Foreign policy: our Achilles’ heel
E DII TO RII A L
The foreign ministers of Cyprus, Egypt and Greece declared, on the sidelines of the UN General Assembly, their “commitment to work closely and strengthen their cooperation in areas of mutual benefit.”
It may have sounded quite bombastic for the local media and politicians, but the crux of the matter is very simple: did we achieve anything of essence from such a trilateral meeting?
Regional issues of primary concern are the events in Palestine, Syria, Iraq and Libya and the threat of terror that looms over them. But what is really needed is cooperation on a practical level.
Greece has stated that it needs as much help as possible to tackle the problem of illegal migrants and the increase of boat people, an issue that may earn more attention now that Demetris Avramopoulos is headed to be the new EU Commissioner in charge.
On the other hand, Cyprus needs to find friends determined to defend it within the Arabian and Islamic sphere of influence, something our government clearly lacks, especially with the mighty Turkey pushing on with its own agenda to win over allies.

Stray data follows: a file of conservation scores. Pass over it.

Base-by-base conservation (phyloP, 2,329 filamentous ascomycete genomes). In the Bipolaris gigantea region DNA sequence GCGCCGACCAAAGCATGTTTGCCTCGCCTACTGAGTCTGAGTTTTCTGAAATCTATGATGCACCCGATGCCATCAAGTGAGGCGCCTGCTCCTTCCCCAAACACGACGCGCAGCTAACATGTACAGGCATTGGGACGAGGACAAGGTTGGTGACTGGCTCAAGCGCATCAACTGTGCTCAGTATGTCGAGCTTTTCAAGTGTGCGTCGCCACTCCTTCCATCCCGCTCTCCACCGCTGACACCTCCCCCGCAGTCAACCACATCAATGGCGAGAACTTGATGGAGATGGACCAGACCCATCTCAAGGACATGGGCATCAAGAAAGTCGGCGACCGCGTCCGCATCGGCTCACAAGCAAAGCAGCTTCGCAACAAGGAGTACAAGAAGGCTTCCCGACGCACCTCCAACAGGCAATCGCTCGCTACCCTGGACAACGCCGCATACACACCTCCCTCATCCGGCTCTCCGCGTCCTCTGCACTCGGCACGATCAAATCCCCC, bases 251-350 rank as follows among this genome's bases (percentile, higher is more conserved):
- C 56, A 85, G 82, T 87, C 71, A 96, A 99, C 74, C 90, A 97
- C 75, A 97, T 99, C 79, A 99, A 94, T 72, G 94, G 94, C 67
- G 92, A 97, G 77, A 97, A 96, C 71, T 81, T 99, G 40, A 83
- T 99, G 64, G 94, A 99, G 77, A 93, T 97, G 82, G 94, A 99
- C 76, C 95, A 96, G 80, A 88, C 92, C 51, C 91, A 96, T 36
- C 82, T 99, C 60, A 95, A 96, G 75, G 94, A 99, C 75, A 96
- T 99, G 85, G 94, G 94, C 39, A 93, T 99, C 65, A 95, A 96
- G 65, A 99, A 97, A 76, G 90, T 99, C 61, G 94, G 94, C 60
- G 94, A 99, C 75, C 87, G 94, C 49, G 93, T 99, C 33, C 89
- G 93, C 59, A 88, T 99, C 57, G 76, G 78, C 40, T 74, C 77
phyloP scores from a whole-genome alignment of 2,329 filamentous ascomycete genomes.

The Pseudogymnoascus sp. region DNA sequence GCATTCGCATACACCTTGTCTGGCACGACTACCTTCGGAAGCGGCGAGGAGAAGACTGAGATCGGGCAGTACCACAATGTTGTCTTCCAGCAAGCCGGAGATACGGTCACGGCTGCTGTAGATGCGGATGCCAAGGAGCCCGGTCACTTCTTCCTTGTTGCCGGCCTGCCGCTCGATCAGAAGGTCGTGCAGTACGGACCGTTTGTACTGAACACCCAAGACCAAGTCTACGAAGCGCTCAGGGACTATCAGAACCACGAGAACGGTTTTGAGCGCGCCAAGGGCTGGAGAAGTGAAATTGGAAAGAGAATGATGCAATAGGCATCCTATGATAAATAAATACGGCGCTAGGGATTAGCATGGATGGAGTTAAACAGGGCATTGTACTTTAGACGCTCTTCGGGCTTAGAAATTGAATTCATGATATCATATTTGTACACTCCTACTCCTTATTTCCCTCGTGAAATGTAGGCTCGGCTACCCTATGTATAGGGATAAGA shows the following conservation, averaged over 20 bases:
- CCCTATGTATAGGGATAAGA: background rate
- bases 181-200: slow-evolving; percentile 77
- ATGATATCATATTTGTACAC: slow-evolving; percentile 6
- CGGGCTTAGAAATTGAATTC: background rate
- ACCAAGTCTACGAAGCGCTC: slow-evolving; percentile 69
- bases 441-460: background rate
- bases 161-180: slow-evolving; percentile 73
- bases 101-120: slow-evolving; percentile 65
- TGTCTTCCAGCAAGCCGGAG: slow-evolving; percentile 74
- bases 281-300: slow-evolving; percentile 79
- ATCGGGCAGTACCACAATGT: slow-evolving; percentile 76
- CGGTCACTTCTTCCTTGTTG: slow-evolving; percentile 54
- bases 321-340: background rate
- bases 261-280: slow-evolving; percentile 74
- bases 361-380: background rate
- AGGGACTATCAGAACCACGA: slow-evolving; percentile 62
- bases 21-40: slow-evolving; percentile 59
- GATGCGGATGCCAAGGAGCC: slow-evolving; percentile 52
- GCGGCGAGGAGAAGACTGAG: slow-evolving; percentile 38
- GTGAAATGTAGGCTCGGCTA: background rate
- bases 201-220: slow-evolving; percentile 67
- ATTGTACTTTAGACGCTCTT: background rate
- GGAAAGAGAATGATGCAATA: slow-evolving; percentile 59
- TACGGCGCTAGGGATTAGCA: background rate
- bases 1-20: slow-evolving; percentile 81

And Egypt seeks the political legitimacy it lost towards the end of the Mubarak rule and the start of the Arab Spring, leading to the rising danger from the Islamic Brotherhood on its own soil and Islamic State on its doorstep, a chain of events in which the EU was clearly absent.
Undoubtedly, what connects all three states is energy, the discovery of new resources and future supply contracts to ensure a sense of stability, both economic and political.
But Cyprus ought to learn from the mistakes of the past and take a more active role in regional affairs.
The arrival of the 345 boat people reinforces this message that Cyprus, too, needs to deal with the growing problem of migrants – something that will not go away and we will probably see more of in the near future.
In a timely comment written by the ruler of Dubai and Vice President of the UAE (see back page), Sheikh Mohammed bin Rashid Al Maktoum argues that “stability and prosperity are stronger and more enduring than opportunistic and destructive ideas” adding that “to defeat ISIS, we must acknowledge that we cannot extinguish the fires of fanaticism by force alone.”
Though Cyprus may not have the military might of the northern occupier, it has the advantage of being in the right place and at the right time. All we have to do is to be and seem to be more active in order to win over doubting Thomases, either locally, regionally or even within our “friends” in Europe.